The C.I.A. is entering a “danger zone” where the White House wants it to take aggressive action overseas without developing a clear strategy or the political support required to sustain it, David Ignatius at the Washington Post providing a road map of the dangers that lie ahead.

President Trump’s China-first approach to the North Korean issue has not borne fruit, writes Jamie Fly at Foreign Policy, arguing that the president must pursue a long-term strategic China policy that looks beyond North Korea.


Ex-Guantánamo Bay detainee Abu Wa’el Dhiab tried to travel to Russia in one of four attempts to leave Uruguay where he was resettled following his release, a Uruguayan official confirmed yesterday, Leonardo Haberkorn reports at the AP.

The trial of Ali Charaf Damache on charges of being a recruiter of al-Qaeda in a federal court in Philadelphia will hopefully demonstrate to President Trump that the federal court system is far better equipped to handle such prosecutions than military commissions at Guantánamo Bay will ever be, writes the New York Times editorial board.


The N.S.A. an the F.B.I. improperly searched and disseminated raw intelligence on Americans and failed to properly delete unauthorized intercepts in violation of civil liberty protections during the Obama era, according to newly declassified memos seen by the Hill’s John Solomon.

Rumors that Secretary of State Rex Tillerson planned to leave the agency were denied by spokesperson Heather Nauert yesterday, though she added that Tillerson serves “at the pleasure of the president,” Max Greenwood reports at the Hill.

A criminal investigation into the $28 million purchase of forest camouflage for the Afghan army has been launched, the special inspector general for Afghanistan reconstruction (S.I.G.A.R.) John Sopko said yesterday, explaining that he opened the investigation after it was discovered that the Pentagon have spent over $93 million in taxpayer dollars on Afghan National Army uniforms in a forest camouflage pattern despite there being very few forests in Afghanistan. Ellen Mitchell reports at the Hill.

“Elements” of the Congolese army were accused of digging most of the mass graves identified by the U.N. in the Kasai region of central Democratic Republic of Congo in a report by the U.N. Joint Human Rights Office in Congo, the first time the U.N. has directly suggested that government forces dug the graves discovered after the Kamuina Nsapu group launched an insurrection last August, Al Jazeerareports.

There is support for a plan for the U.K. to take up formal observer status at the E.U.’s bi-weekly foreign policy meetings after Britain exits the bloc, Patrick Wintour reports at the Guardian.

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DOJ inspector general testimony may shed light on 2016 election inquiry

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Inspector General Michael Horowitz has offered few public indications of the status of his probe, which some lawmakers said he initially told them was expected to be complete by early next year | J. Scott Applewhite/AP Photo

Amid criminal and congressional Russia inquiries, Justice’s internal watchdog is quietly running its own review of issues linked to last year’s election.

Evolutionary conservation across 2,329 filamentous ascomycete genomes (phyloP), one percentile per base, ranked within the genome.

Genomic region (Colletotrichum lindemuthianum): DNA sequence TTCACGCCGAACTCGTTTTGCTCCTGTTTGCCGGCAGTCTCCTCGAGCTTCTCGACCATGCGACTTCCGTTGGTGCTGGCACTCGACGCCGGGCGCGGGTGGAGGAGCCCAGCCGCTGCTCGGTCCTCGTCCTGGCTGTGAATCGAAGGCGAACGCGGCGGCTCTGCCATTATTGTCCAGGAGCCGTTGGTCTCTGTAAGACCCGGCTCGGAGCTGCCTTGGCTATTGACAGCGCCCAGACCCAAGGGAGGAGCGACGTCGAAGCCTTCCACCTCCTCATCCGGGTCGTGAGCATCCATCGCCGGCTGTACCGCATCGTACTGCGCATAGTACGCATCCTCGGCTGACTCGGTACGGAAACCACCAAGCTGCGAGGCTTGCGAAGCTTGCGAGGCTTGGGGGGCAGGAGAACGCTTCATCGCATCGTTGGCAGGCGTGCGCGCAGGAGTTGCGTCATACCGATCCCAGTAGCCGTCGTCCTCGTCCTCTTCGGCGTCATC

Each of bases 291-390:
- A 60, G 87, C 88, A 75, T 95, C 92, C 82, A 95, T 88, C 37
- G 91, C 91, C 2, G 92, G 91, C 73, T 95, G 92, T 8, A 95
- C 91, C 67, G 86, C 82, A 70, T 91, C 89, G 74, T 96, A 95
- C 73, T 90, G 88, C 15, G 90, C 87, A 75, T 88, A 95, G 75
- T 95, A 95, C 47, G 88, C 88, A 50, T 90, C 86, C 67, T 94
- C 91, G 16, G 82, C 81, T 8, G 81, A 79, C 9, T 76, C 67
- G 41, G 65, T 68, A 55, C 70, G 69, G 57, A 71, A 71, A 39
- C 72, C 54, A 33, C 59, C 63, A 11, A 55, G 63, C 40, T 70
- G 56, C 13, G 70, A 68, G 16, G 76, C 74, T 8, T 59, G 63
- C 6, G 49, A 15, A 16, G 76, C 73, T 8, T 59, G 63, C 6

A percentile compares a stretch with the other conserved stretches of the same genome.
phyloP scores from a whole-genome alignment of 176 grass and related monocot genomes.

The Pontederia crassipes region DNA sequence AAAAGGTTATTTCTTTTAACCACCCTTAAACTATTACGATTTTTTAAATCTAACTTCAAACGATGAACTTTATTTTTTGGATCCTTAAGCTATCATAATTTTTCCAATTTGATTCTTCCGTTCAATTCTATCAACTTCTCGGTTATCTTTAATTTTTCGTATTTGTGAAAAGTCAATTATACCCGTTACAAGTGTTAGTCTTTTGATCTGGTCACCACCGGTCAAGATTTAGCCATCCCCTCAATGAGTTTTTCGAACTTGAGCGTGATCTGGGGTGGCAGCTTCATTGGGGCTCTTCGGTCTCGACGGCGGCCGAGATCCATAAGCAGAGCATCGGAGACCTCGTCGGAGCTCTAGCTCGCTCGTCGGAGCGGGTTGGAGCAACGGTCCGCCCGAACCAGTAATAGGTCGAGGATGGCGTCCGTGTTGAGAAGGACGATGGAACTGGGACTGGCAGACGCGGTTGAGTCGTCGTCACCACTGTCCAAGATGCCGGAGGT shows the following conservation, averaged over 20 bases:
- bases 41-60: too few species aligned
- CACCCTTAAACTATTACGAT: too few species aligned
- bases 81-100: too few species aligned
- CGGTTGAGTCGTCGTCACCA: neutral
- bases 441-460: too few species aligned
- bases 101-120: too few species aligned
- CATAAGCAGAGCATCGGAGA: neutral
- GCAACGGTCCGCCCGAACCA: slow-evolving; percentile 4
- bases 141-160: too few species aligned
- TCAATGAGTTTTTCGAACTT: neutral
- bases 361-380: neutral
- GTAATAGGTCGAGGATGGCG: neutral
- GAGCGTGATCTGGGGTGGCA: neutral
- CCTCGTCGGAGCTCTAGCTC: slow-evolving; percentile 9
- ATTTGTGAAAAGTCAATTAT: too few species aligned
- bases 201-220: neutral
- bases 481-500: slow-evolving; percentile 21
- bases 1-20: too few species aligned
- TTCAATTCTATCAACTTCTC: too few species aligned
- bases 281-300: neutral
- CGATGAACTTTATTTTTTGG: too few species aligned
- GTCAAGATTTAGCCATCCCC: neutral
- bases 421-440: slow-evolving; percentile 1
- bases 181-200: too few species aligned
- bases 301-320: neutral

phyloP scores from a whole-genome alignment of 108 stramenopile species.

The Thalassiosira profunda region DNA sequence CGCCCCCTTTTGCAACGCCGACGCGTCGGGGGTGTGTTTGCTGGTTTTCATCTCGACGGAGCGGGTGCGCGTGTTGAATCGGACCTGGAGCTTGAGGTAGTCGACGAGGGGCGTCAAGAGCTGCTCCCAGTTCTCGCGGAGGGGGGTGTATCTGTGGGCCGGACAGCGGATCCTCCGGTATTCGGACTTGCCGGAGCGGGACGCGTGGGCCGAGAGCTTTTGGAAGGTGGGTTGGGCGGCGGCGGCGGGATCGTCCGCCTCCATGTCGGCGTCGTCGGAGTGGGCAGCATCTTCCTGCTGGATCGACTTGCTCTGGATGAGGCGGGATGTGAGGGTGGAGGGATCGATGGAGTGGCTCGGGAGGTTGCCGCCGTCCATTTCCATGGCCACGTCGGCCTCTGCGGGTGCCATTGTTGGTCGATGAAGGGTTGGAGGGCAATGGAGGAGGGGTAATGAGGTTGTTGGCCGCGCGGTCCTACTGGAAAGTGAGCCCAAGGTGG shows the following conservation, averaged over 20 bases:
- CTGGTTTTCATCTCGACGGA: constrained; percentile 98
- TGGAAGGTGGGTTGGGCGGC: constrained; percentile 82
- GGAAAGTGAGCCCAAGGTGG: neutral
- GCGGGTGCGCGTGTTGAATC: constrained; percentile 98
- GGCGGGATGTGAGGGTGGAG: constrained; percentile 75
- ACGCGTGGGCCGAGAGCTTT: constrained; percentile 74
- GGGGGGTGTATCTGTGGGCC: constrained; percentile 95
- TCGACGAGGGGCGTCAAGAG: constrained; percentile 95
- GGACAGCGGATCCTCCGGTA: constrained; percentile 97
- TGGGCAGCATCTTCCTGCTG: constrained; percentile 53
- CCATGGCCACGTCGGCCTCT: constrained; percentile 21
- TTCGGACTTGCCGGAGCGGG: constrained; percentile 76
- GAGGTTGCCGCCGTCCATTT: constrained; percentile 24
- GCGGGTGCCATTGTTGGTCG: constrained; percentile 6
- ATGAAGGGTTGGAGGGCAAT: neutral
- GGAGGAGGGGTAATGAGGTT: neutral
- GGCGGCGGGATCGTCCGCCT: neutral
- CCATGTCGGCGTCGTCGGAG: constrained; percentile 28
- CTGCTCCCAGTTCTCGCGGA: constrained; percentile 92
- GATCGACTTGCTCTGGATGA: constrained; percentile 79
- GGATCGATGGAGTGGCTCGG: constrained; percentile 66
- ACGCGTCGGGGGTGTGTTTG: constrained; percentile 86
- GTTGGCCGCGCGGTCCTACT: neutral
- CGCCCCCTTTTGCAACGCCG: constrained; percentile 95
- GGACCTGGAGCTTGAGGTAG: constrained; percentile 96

By Josh Gerstein



With special prosecutor Robert Mueller’s criminal inquiry into Russian meddling in the 2016 election now well underway and at least four congressional probes ongoing, it may seem like every aspect of the controversy is already being closely scrutinized.

But there’s also a less-noticed investigation by the Justice Department’s Office of Inspector General, which has been exploring several issues key to the Russia saga since before President Donald Trump’s inauguration.

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Inspector General Michael Horowitz has offered few public indications of the status of his probe, which some lawmakers said he initially told them was expected to be complete by early next year. On Wednesday, he’s likely to make his first public statements at a hearing in front of the Senate Judiciary Committee about the status of his inquiry – and whether he’ll acquiesce to any of the many requests from Republicans and Democrats to expand his review to include the firing of former FBI director James Comey or other developments.

“I think he’ll find a way to engage with the committee on that, while still being a little bit cagey,” said Michael Bromwich, who served as Justice’s inspector general from 1994 to 1999.

About a week before Trump’s inauguration in January, Horowitz announced a multi-faceted probe, focused primarily on whether Comey acted properly in his handling of the FBI’s investigation into classified information found in Hillary Clinton’s private email account.

The inquiry has examined Comey’s decision to make a public statement about the closure of the investigation in July 2016 and to send politically explosive notices to Congress about developments in the case just before Election Day.

Horowitz also announced a determination to try to get to the bottom of election-season leaks from the FBI and the Justice Department, as well as claims that FBI Deputy Director Andrew McCabe’s judgement in the email probe and other matters may have been tainted by financial support his wife received in a state Senate race from Gov. Terry McAuliffe (D-Va.), a longtime Clinton backer.